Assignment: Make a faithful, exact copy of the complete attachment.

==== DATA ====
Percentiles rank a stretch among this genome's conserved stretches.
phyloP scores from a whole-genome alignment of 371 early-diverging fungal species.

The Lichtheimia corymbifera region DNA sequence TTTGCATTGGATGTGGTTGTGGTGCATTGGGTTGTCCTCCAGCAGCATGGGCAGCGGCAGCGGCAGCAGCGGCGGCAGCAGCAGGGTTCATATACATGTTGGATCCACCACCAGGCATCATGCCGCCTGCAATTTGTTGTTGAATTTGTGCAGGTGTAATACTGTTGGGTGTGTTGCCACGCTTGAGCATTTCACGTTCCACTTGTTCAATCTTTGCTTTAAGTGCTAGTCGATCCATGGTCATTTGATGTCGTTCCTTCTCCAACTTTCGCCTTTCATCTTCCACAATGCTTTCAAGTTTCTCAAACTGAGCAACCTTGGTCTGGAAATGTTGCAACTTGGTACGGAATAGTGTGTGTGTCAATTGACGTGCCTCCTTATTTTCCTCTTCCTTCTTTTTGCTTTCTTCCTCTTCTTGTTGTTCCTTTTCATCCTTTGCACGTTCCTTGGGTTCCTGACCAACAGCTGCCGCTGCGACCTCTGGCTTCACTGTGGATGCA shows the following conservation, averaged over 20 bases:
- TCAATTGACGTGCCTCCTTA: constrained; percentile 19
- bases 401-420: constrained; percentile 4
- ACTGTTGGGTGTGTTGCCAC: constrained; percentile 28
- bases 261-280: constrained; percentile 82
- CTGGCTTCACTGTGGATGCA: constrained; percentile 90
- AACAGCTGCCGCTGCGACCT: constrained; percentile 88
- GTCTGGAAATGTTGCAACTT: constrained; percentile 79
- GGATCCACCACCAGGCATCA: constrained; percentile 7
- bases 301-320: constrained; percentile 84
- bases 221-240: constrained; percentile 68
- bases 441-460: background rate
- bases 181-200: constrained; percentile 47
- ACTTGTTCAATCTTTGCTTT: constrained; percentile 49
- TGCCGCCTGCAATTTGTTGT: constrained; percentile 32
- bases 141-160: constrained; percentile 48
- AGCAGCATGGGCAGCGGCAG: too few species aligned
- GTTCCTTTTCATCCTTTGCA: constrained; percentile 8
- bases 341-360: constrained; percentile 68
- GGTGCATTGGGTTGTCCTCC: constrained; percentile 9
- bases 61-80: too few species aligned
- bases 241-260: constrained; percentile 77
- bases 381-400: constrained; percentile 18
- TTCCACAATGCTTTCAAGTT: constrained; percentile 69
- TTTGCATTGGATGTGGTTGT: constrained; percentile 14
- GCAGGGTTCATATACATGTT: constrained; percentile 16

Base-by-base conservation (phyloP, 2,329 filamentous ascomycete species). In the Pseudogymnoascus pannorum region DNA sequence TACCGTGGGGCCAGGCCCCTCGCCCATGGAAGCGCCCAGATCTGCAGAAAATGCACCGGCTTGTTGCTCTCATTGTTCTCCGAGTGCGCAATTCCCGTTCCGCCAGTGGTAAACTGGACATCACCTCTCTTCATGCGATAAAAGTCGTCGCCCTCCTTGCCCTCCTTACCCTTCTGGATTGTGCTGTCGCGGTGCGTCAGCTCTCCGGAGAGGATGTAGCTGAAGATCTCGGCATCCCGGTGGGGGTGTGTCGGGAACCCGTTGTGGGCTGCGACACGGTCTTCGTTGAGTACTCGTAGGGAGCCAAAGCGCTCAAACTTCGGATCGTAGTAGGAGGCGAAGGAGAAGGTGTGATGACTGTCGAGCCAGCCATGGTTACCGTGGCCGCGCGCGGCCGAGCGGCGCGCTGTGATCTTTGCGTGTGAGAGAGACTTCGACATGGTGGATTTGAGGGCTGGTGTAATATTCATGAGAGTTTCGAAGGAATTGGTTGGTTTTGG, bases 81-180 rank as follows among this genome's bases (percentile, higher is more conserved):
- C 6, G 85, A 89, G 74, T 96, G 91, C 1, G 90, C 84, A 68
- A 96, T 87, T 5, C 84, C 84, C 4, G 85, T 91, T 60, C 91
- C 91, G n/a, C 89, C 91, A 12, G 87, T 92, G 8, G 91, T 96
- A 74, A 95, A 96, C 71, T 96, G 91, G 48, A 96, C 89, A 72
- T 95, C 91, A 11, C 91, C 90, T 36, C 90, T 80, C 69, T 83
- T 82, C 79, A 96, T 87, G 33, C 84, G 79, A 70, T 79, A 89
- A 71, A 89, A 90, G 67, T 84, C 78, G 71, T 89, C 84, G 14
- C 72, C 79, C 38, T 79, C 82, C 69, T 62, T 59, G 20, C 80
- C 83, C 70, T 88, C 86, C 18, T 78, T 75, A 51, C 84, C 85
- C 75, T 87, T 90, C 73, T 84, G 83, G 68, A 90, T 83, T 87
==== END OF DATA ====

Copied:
Percentiles rank a stretch among this genome's conserved stretches.
phyloP scores from a whole-genome alignment of 371 early-diverging fungal species.

The Lichtheimia corymbifera region DNA sequence TTTGCATTGGATGTGGTTGTGGTGCATTGGGTTGTCCTCCAGCAGCATGGGCAGCGGCAGCGGCAGCAGCGGCGGCAGCAGCAGGGTTCATATACATGTTGGATCCACCACCAGGCATCATGCCGCCTGCAATTTGTTGTTGAATTTGTGCAGGTGTAATACTGTTGGGTGTGTTGCCACGCTTGAGCATTTCACGTTCCACTTGTTCAATCTTTGCTTTAAGTGCTAGTCGATCCATGGTCATTTGATGTCGTTCCTTCTCCAACTTTCGCCTTTCATCTTCCACAATGCTTTCAAGTTTCTCAAACTGAGCAACCTTGGTCTGGAAATGTTGCAACTTGGTACGGAATAGTGTGTGTGTCAATTGACGTGCCTCCTTATTTTCCTCTTCCTTCTTTTTGCTTTCTTCCTCTTCTTGTTGTTCCTTTTCATCCTTTGCACGTTCCTTGGGTTCCTGACCAACAGCTGCCGCTGCGACCTCTGGCTTCACTGTGGATGCA shows the following conservation, averaged over 20 bases:
- TCAATTGACGTGCCTCCTTA: constrained; percentile 19
- bases 401-420: constrained; percentile 4
- ACTGTTGGGTGTGTTGCCAC: constrained; percentile 28
- bases 261-280: constrained; percentile 82
- CTGGCTTCACTGTGGATGCA: constrained; percentile 90
- AACAGCTGCCGCTGCGACCT: constrained; percentile 88
- GTCTGGAAATGTTGCAACTT: constrained; percentile 79
- GGATCCACCACCAGGCATCA: constrained; percentile 7
- bases 301-320: constrained; percentile 84
- bases 221-240: constrained; percentile 68
- bases 441-460: background rate
- bases 181-200: constrained; percentile 47
- ACTTGTTCAATCTTTGCTTT: constrained; percentile 49
- TGCCGCCTGCAATTTGTTGT: constrained; percentile 32
- bases 141-160: constrained; percentile 48
- AGCAGCATGGGCAGCGGCAG: too few species aligned
- GTTCCTTTTCATCCTTTGCA: constrained; percentile 8
- bases 341-360: constrained; percentile 68
- GGTGCATTGGGTTGTCCTCC: constrained; percentile 9
- bases 61-80: too few species aligned
- bases 241-260: constrained; percentile 77
- bases 381-400: constrained; percentile 18
- TTCCACAATGCTTTCAAGTT: constrained; percentile 69
- TTTGCATTGGATGTGGTTGT: constrained; percentile 14
- GCAGGGTTCATATACATGTT: constrained; percentile 16

Base-by-base conservation (phyloP, 2,329 filamentous ascomycete species). In the Pseudogymnoascus pannorum region DNA sequence TACCGTGGGGCCAGGCCCCTCGCCCATGGAAGCGCCCAGATCTGCAGAAAATGCACCGGCTTGTTGCTCTCATTGTTCTCCGAGTGCGCAATTCCCGTTCCGCCAGTGGTAAACTGGACATCACCTCTCTTCATGCGATAAAAGTCGTCGCCCTCCTTGCCCTCCTTACCCTTCTGGATTGTGCTGTCGCGGTGCGTCAGCTCTCCGGAGAGGATGTAGCTGAAGATCTCGGCATCCCGGTGGGGGTGTGTCGGGAACCCGTTGTGGGCTGCGACACGGTCTTCGTTGAGTACTCGTAGGGAGCCAAAGCGCTCAAACTTCGGATCGTAGTAGGAGGCGAAGGAGAAGGTGTGATGACTGTCGAGCCAGCCATGGTTACCGTGGCCGCGCGCGGCCGAGCGGCGCGCTGTGATCTTTGCGTGTGAGAGAGACTTCGACATGGTGGATTTGAGGGCTGGTGTAATATTCATGAGAGTTTCGAAGGAATTGGTTGGTTTTGG, bases 81-180 rank as follows among this genome's bases (percentile, higher is more conserved):
- C 6, G 85, A 89, G 74, T 96, G 91, C 1, G 90, C 84, A 68
- A 96, T 87, T 5, C 84, C 84, C 4, G 85, T 91, T 60, C 91
- C 91, G n/a, C 89, C 91, A 12, G 87, T 92, G 8, G 91, T 96
- A 74, A 95, A 96, C 71, T 96, G 91, G 48, A 96, C 89, A 72
- T 95, C 91, A 11, C 91, C 90, T 36, C 90, T 80, C 69, T 83
- T 82, C 79, A 96, T 87, G 33, C 84, G 79, A 70, T 79, A 89
- A 71, A 89, A 90, G 67, T 84, C 78, G 71, T 89, C 84, G 14
- C 72, C 79, C 38, T 79, C 82, C 69, T 62, T 59, G 20, C 80
- C 83, C 70, T 88, C 86, C 18, T 78, T 75, A 51, C 84, C 85
- C 75, T 87, T 90, C 73, T 84, G 83, G 68, A 90, T 83, T 87